Abstractions are what allow us to build the complex applications that we all use day-to-day. For example, it's rare for us to care about the precise details of on-disk storage when building an application — that's why databases exist!
Debugging is different though. It forces us to break through those abstractions in order to understand what the computer is really doing.
In this talk, we'll explore the aftermath of a complex outage in a Postgres cluster. We'll retrace the steps we took to reliably reproduce the failure in a local environment and pull out lessons about debugging complex systems along the way. At one point, we'll dive into the depths of how Postgres represents data on disk, and realise that even unfamiliar layers of a system don't need to be scary.
What's the focus of your work these days?
I work as an infrastructure engineer at a company called PlanetScale where we build a MySQL managed database platform. The focus of my work specifically is building all of the infrastructure underneath the database that helps it to run super reliably and automated and without too many hands.
What's the motivation for your talk at QCon London 2023?
My talk's motivation is about trying to help people get better at debugging really complex problems. I think it's really easy to become very skilled in other parts of writing software and lag behind in terms of debugging skills. It's something I feel very passionate about as an infrastructure engineer because a lot of my job is figuring out why things are going wrong. I actually don't think it's that hard, I think people often find it tricky because it's outside of their comfort zone. In my talk I go through a really complex example of a failure, but show that it's really just about applying the same step-by-step approach.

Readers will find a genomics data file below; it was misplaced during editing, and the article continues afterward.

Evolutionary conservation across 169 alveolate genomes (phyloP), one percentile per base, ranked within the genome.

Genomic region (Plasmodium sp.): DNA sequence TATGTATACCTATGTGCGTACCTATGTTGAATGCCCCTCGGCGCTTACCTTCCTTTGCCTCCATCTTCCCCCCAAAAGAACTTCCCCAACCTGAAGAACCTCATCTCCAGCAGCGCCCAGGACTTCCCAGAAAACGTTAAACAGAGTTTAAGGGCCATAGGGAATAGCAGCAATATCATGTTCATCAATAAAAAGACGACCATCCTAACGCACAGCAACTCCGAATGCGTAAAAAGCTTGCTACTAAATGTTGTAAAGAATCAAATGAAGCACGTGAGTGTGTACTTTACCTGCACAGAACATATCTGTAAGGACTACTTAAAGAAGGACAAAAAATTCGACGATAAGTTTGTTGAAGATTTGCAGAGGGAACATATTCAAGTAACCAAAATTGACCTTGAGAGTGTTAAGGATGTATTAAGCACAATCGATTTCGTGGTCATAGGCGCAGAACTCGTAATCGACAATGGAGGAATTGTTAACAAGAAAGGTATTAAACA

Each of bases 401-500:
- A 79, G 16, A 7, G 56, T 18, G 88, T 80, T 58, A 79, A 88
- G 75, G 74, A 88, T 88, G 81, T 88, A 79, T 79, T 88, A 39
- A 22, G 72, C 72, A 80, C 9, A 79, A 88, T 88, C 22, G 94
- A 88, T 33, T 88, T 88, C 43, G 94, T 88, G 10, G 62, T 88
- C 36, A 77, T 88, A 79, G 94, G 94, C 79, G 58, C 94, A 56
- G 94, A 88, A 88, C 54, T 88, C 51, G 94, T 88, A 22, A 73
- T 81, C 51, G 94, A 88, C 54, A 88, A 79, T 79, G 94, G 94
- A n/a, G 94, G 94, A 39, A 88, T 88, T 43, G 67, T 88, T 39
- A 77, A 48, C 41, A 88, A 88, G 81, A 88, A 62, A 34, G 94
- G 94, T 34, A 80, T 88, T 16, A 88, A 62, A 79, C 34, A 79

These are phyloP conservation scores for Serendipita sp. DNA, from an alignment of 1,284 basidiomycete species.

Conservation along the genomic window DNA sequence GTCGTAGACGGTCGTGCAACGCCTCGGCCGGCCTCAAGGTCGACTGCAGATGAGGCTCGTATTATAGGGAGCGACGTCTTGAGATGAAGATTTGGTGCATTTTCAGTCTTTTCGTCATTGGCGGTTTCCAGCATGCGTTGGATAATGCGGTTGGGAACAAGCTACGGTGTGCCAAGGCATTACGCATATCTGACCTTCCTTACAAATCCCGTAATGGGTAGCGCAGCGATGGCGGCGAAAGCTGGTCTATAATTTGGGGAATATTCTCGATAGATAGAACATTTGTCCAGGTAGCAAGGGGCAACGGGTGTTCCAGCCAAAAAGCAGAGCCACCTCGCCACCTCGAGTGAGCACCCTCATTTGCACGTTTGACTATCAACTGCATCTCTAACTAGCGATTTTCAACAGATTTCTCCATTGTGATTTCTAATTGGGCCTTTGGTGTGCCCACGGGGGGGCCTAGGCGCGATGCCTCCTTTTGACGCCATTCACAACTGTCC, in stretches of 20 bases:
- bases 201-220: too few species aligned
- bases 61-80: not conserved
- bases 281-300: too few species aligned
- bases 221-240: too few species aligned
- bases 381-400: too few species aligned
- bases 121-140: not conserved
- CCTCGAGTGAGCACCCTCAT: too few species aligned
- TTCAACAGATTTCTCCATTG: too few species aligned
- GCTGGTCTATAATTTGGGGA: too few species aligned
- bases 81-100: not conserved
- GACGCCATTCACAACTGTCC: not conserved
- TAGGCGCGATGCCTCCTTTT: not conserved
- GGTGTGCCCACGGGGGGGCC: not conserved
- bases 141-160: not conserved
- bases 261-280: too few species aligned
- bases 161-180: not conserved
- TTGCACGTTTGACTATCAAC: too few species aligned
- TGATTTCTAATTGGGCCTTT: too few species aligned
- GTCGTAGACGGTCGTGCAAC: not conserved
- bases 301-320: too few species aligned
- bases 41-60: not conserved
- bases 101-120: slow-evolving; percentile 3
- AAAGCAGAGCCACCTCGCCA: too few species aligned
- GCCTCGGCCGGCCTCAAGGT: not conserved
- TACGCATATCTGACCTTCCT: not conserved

How would you describe your main persona and target audience for this session?
Anyone who builds and runs software in production. In terms of level, I'd say probably mid to senior plus. I try to avoid assuming any domain knowledge in the talk. I do assume a base level of programming knowledge to get there.
Is there anything specific that you'd like people to walk away with after watching your session?
I'd like people to believe that they can do things that they're not so familiar with. The specific example I use in the talk is of a database clustering outage. It's about following that methodical debugging process, in which we had to dive all the way down into the binary on disk format of the database - which is a scary place that you don't normally go to.
Infra Engineer @planetscaledata
Chris enjoys working on the strange parts of computing where software and systems meet. He especially likes the challenges of databases and distributed systems.
All his programs are made from organic, hand-picked, artisanal keypresses.